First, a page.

The Top 25 Films Shot In Malta According To Ratings
A definitive, patriotic movie bucket list!
Whenever a friend who lives abroad comes to visit the island and asks us for some of the best information about Malta, it's inevitable that at a certain point, the discussion turns to films shot here. But where do you begin? Which films should you mention, and which ones should you perhaps stay away from?
Well, we've gone and done all the research for you! From 1925 to 2016, there have been at least 110 films that were either shot or set in Malta, and nearly half of them were all from 2000 onwards. And that's not even counting the 30+ Maltese films that have also been released.
What we've done to organise all of this for you is sift through each and every one of those films, checked out reviews from critics and review sites worldwide (most notably IMDB and Rotten Tomatoes, because that's what most of us use when we want to convince ourselves to watch a film anyway).
Before starting off, we'd just like to make some notable mentions that did not make the list due to the harsh axing by some of the world's top critics: By the Sea (34%), The Da Vinci Code (25%), Alexander (14%)
So, without further ado, let the binge watching commence!
25. 13 Hours: The Secret Soldiers of Benghazi (50%)
Kicking off the list with a ton of lens flare and twenty-five tons of explosive is Michael Bay's take on the 2012 attack on a U.S. compound in Libya. If you want to watch a lot of buildings around the island getting shot up to oblivion, then there's no better film to watch.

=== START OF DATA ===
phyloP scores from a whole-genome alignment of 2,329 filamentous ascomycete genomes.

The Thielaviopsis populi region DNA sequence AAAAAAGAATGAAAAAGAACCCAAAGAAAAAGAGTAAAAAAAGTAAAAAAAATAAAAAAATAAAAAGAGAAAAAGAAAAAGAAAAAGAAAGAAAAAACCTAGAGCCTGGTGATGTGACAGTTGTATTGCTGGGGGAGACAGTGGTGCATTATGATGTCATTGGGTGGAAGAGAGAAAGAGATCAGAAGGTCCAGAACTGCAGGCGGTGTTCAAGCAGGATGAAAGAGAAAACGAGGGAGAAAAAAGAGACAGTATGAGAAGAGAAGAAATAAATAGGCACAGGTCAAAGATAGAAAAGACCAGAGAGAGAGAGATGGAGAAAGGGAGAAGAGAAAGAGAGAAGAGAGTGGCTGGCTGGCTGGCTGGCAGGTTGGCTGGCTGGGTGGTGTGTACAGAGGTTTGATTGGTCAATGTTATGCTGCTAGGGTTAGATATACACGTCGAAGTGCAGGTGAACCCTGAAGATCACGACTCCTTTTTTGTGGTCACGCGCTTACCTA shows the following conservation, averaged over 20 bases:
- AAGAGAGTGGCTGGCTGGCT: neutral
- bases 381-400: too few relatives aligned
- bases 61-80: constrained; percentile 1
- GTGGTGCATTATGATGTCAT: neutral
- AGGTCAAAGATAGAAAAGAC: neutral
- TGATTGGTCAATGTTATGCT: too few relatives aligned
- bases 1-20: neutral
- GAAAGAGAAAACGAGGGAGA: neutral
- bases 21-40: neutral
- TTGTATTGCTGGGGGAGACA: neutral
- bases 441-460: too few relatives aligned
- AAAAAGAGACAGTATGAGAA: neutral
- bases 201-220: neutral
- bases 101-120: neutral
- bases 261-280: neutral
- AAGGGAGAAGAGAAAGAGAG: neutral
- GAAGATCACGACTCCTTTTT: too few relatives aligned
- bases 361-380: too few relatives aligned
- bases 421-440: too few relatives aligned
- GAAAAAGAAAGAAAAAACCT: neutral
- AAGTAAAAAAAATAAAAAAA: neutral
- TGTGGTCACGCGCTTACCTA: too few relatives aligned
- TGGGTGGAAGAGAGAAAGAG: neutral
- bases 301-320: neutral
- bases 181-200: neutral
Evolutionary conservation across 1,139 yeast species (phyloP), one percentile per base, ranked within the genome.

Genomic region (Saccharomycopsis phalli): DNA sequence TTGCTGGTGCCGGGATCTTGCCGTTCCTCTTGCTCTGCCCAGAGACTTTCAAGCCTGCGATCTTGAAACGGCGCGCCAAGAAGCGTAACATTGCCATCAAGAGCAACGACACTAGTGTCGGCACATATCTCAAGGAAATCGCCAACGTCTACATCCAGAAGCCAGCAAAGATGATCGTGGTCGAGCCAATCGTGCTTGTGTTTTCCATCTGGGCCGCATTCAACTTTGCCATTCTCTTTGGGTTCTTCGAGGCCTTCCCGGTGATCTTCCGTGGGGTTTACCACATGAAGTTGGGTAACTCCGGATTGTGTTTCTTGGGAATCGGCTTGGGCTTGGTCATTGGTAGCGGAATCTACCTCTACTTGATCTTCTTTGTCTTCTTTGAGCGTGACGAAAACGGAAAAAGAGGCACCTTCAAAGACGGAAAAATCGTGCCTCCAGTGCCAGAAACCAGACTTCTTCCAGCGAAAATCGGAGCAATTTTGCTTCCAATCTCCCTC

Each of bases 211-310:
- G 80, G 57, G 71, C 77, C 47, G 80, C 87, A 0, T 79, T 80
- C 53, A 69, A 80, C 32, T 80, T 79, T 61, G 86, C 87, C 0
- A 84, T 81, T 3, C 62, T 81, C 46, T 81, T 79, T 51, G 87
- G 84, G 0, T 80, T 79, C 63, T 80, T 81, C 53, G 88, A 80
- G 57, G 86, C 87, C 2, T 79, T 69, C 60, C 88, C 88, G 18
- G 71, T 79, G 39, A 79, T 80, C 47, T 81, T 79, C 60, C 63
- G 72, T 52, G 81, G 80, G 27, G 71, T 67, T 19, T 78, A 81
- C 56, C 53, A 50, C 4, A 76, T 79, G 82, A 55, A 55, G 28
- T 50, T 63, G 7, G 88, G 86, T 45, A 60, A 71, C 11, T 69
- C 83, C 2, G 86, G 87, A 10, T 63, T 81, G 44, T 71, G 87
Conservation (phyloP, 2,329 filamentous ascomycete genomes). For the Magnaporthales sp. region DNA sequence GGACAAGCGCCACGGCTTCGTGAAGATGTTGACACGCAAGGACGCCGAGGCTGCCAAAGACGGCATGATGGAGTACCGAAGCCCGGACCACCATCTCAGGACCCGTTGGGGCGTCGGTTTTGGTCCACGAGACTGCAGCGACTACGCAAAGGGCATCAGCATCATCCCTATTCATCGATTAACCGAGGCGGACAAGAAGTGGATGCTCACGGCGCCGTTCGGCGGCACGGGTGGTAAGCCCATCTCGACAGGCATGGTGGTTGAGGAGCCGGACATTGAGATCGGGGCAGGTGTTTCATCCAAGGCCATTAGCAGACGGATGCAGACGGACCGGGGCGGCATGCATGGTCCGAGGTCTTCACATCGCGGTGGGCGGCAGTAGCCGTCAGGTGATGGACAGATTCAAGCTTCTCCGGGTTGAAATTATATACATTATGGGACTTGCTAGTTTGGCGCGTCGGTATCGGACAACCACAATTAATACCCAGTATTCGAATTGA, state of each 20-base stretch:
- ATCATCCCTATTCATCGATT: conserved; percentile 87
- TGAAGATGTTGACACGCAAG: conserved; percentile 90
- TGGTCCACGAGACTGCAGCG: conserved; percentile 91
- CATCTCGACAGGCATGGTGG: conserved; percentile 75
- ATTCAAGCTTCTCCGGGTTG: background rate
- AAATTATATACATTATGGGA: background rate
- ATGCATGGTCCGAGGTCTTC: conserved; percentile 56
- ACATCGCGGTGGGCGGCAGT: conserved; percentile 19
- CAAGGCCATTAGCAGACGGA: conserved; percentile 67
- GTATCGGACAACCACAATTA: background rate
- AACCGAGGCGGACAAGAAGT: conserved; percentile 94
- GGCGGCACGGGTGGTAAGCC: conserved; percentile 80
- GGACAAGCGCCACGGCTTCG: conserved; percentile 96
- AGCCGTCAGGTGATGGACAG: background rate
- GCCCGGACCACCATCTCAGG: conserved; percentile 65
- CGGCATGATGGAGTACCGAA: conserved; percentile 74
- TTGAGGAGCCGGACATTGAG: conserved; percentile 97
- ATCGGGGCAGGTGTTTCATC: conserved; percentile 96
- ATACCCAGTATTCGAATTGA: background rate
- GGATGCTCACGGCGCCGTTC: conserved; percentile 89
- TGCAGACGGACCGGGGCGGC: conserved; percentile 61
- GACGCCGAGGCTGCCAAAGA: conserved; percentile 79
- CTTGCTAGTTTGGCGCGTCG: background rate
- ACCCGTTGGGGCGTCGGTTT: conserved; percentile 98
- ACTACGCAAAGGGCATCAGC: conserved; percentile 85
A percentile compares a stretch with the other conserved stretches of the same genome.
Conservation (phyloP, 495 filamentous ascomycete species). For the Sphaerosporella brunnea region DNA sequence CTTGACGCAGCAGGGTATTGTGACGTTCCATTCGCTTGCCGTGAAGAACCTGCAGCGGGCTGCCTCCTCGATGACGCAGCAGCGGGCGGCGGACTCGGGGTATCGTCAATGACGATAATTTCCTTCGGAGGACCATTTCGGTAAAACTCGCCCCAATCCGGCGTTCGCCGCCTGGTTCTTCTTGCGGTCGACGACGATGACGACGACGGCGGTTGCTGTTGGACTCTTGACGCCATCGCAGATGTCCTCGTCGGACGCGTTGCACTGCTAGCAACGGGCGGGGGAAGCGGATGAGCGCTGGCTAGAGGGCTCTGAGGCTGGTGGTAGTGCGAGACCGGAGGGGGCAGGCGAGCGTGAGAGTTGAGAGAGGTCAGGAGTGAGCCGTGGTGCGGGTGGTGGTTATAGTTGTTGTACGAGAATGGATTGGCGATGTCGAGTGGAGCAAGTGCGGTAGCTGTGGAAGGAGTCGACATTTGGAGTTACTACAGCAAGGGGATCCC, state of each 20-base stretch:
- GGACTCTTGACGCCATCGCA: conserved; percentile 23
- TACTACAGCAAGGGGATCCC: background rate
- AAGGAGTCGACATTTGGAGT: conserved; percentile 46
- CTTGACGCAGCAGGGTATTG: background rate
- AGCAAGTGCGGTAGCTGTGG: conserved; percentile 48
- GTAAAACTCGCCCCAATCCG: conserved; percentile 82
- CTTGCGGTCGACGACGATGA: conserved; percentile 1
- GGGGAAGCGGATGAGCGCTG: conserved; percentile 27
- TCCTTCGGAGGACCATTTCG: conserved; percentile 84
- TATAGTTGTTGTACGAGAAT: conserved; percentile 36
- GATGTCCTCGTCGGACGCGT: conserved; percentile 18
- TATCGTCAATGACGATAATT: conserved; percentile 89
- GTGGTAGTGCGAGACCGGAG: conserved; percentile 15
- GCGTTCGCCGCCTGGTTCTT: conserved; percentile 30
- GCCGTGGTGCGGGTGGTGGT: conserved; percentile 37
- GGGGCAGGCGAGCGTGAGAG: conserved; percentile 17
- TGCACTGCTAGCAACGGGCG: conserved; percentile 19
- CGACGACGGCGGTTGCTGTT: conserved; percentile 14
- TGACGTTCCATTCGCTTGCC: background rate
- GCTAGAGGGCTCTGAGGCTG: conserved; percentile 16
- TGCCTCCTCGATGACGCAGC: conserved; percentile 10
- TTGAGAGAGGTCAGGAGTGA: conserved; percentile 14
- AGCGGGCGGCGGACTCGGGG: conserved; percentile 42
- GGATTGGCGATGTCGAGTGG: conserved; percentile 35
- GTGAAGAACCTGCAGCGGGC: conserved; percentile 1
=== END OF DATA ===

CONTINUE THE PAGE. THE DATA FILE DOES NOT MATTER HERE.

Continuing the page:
24. Risen (52%)
One of the most recent flicks on this list, Risen gets the double relatable edged sword over the local public for being shot in Malta and being about Jesus. Score.
23. Agora (53%)
The story of astronomer-philosopher Hypatia (Rachel Weisz) and all the failed romantic advances by slaves, Christians and pagans alike. The film was entirely shot on our island, so run and tell that!
22. Troy (54%)
Brad Pitt, Eric Bana, Orlando Bloom, Sean Bean and Blue Lagoon? Not to mention the Photoshop hoax of an airplane in a shot that everyone took to be an actual mistake? Yep, Malta's famous baby!
21. The Devil's Double (56%)
A film filled with Maltese locations—from Portomaso Tower to the University of Malta—all standing in for 1980s Iraq. Also featuring Dominic Cooper being a total badass as both Uday Hussein and his body double Latin Yahia.
20. Popeye (59%)
Frequently regarded as one of the flops to be shot in Malta, Popeye still just about makes our list. And with the legacy left behind thanks to Popeye's Village and Robin Williams' irresistible charm, we're glad it does.
19. Simshar (60%)
The only Maltese film to make it on the list is actually one worthy of the hype surrounding it. Based on the true events that had the whole country at a standstill for a couple of days back in July 2008, Simshar was the first film that Malta ever submitted as an entry for The Best Foreign Language Film at the 87th Academy Awards.
18. Sinbad & The Eye of the Tiger (63%)
If it's classic 1970s fantasy films you're looking for, then this is the one for you. The third and final Sinbad film by the legendary Ray Harryhausen using his "magical Dynarama" method of filming, but spoiler alert - not the last one on this list!
17. Battle of Britain (63%)
As epic as historical war films go. Back when trailers were nearly as long as the films themselves.
16. Never Say Never Again (64%)